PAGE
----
What is a color catcher? I've heard it mentioned before too.

  13. #13
    Senior Member quilter41's Avatar
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    Guess I am the Lone Ranger never wash fabrics. Seems a waster of time and money for me. I have never had much shrinkage and never had bleeding. When I wash my quilts (seldom) I use a Color Catcher. The only bad thing is it prevents me from doing swaps, because most of them want washed fabrics.

  14. #14
    Super Member justwannaquilt's Avatar
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    Quote Originally Posted by quilter41
    Guess I am the Lone Ranger never wash fabrics. Seems a waster of time and money for me. I have never had much shrinkage and never had bleeding. When I wash my quilts (seldom) I use a Color Catcher. The only bad thing is it prevents me from doing swaps, because most of them want washed fabrics.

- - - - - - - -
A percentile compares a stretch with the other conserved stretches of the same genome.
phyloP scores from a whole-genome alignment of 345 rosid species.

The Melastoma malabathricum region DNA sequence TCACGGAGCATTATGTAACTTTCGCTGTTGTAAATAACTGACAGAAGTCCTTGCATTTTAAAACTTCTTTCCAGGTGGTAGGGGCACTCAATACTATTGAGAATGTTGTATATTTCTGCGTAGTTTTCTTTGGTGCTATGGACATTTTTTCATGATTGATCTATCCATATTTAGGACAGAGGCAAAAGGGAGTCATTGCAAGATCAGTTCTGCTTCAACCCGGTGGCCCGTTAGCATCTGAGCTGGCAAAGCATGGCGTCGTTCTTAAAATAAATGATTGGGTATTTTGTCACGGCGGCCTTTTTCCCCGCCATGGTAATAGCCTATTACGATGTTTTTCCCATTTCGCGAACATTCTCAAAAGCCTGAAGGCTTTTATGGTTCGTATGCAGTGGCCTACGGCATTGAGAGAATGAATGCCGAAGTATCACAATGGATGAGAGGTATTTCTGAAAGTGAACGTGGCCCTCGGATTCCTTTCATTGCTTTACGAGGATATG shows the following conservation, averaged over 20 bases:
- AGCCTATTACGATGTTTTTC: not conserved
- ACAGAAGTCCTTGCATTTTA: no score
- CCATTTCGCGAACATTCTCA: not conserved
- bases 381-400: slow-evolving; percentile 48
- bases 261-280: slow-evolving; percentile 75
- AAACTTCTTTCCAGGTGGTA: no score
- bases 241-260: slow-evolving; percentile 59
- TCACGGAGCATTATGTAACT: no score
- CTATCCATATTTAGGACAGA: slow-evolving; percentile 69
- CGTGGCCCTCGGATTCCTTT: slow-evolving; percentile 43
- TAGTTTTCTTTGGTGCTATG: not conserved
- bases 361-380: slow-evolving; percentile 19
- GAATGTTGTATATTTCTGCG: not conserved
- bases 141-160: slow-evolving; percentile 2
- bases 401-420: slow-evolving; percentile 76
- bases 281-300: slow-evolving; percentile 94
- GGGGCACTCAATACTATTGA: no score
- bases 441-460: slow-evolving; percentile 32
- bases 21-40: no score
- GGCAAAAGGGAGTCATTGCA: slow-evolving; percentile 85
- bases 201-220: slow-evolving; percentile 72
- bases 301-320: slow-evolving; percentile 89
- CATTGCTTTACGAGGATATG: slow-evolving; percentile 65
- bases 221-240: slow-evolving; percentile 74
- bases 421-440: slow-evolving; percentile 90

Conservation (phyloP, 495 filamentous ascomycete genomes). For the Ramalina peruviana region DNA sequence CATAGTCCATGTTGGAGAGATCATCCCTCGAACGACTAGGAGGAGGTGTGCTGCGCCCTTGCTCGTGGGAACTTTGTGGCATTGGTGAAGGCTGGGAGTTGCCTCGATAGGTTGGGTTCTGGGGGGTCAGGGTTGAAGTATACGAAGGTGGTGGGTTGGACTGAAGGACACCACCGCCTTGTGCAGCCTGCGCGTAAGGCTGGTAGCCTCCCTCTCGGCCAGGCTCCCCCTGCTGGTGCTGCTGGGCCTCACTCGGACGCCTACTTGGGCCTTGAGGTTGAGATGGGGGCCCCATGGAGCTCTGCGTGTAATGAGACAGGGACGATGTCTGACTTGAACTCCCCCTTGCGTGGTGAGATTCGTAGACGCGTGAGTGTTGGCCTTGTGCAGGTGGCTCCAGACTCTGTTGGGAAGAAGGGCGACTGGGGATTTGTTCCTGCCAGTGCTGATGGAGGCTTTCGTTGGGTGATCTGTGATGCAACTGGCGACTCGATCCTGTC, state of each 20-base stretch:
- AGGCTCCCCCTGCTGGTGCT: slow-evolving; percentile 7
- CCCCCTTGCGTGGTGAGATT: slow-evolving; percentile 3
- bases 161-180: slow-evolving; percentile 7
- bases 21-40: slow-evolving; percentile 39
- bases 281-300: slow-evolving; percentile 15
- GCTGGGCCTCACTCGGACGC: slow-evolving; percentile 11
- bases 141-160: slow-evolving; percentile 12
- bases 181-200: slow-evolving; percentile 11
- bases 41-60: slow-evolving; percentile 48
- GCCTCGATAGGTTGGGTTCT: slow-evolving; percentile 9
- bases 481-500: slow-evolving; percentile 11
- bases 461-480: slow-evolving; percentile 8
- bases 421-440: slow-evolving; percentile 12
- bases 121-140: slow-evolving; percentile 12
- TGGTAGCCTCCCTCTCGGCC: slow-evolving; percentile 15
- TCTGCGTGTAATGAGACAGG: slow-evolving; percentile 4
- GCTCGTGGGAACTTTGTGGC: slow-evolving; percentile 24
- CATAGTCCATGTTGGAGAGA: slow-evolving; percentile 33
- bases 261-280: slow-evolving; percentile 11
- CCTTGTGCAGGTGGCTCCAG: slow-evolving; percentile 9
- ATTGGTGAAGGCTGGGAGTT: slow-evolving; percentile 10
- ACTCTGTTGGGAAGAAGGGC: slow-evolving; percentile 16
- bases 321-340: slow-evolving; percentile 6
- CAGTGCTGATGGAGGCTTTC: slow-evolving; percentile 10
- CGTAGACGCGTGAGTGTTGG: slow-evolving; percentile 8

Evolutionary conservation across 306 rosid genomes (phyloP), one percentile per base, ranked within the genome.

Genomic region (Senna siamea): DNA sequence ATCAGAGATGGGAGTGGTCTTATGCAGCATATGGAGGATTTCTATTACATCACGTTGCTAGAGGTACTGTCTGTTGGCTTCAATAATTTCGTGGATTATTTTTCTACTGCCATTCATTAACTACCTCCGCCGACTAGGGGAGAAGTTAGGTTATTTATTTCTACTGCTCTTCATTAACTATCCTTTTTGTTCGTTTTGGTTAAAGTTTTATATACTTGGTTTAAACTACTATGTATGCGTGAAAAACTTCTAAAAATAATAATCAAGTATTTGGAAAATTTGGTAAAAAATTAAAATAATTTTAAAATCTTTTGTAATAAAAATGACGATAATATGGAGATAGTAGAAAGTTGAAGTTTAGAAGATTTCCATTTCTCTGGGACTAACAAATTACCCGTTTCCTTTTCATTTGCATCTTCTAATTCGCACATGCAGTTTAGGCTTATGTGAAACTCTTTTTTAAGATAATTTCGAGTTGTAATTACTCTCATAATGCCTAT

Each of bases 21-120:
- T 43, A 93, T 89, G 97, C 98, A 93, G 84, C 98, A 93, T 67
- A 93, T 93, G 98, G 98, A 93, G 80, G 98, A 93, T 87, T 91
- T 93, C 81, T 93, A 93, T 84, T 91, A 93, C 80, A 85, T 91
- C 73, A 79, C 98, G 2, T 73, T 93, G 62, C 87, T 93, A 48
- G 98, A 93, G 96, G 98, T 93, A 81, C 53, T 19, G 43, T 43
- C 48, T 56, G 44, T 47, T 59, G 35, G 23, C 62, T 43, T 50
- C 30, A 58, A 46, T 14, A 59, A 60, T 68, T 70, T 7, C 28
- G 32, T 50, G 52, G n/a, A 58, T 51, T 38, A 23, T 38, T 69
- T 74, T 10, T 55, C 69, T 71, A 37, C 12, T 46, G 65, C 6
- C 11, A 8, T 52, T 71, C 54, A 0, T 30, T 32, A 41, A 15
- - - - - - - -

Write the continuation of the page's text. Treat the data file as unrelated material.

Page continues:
LOL Neither do I.
    Reasons I do not prewash fabric....
    1. I am lazy.
    2. I have to much other laundry to do, fabric would never make it to the wash, leaving me with nothing to sew.
    3. I am lazy.
    4. I don't care about staph infection.
    5. I am lazy.
    6. I never remember to take it out of the dryer while damp.
    7. I am lazy.
    8. I hate ironing out, what seems to be, permament wrinkles due to reason 6.
    9. I am lazy.
    10. Just because it is worth repeating. I am lazy!

    Washed or unwashed I think the bottom line is the fabric will still make a beautiful quilt!

    P.S. I did the recent strip swap (first fabric swap) and bought fabric just for it. I washed it and I think it will be the last time I do a fabric swap! I like scrapbook swaps. No washing required. However, I understand why some people need the fabric prewashed.